State transportation officials have announced they're starting to take bids to develop as much as 20 acres of Mass.-owned empty lots between Chinatown and South Boston. The first bids will be for 1.7 acres along Kneeland Street seen as an entry to the rest of the property. Per The Globe's redoubtable Casey Ross:
Officials stressed that such a massive undertaking is sure to take many years, especially given lingering weakness in the economy. ... Even before completion of the Big Dig the land became a magnet for development ideas, including a signature park that would tie into the nearby Rose Fitzgerald Kennedy Greenway and large buildings with striking architectural features. "The whole idea is that it would be an extension of Boston and potentially create an iconic new entrance to that part of the city," said Marc Margulies, an architect who chaired a city task force that studied the property. “There is no reason to think Boston is through growing, and this is one of the few places where land is available."
Any development would be defined by tall towers, and the city task force concluded that the acreage could host up to 1,500 housing units, several parks, and retail, including restaurants. We wonder, though, given the towers meant to define it, if that's a conservative estimate, especially the housing number. In Manhattan, New York State transportation officials sold 26 acres of west side land to a team of developers, which then announced a master plan that included 5,000 apartments in nine buildings; several million square feet of office space; a retail complex; a 300-room luxury hotel; another 1,000-room convention hotel; cultural facilities; and a 750-seat public school. You get the idea (and New York City might be getting a big bill). Land like these 20 acres smack-dab in the middle of a city that the task force chairman rightfully concludes is not through growing is immensely valuable long-term, and whichever developer wins the bidding is going to want to build as much as possible.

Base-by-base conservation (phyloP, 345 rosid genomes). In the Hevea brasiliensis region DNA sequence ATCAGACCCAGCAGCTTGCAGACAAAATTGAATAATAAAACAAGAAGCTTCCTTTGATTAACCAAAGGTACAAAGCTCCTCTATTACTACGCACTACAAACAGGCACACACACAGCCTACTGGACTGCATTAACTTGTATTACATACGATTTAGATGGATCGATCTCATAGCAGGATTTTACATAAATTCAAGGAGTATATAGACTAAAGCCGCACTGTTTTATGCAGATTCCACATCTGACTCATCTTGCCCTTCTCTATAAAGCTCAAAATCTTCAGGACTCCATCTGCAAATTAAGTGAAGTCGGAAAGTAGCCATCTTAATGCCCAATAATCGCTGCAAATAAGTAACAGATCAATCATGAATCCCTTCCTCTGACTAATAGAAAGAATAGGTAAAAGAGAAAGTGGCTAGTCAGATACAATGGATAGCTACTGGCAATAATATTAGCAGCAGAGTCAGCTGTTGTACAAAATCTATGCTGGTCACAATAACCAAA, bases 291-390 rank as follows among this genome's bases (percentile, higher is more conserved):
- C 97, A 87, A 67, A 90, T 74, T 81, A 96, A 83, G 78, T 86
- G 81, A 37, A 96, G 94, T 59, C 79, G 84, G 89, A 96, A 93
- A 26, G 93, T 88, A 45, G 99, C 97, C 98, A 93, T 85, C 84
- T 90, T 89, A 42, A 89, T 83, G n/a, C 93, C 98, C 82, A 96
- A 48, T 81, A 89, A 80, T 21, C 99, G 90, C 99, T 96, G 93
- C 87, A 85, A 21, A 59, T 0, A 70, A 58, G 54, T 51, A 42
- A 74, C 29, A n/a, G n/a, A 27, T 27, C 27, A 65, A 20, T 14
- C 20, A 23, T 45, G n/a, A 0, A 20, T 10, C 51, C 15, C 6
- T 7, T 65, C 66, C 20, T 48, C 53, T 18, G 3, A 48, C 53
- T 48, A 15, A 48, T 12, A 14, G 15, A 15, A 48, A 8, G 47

Any developer that wins the bidding for the Kneeland Street site, known as Parcel 25, will have to navigate the construction of platforms over roadways and highways, always a more costly junket.
The high cost of building over the turnpike contributed to the financial problems that sank the nearby Columbus Center project, an $800 million plan to build condominiums, a hotel, and stores over the turnpike. But the state says the costs for Parcel 25 won't be nearly as high—not as many air rights this go-round. Plus, approval from the city's redevelopment authority is not supposed to be a problem, either. It all looks so seamless, in fact, that you almost forget the 20 acres at stake were born of the Big Dig. Remember that?
Bids for Parcel 25 are due in March.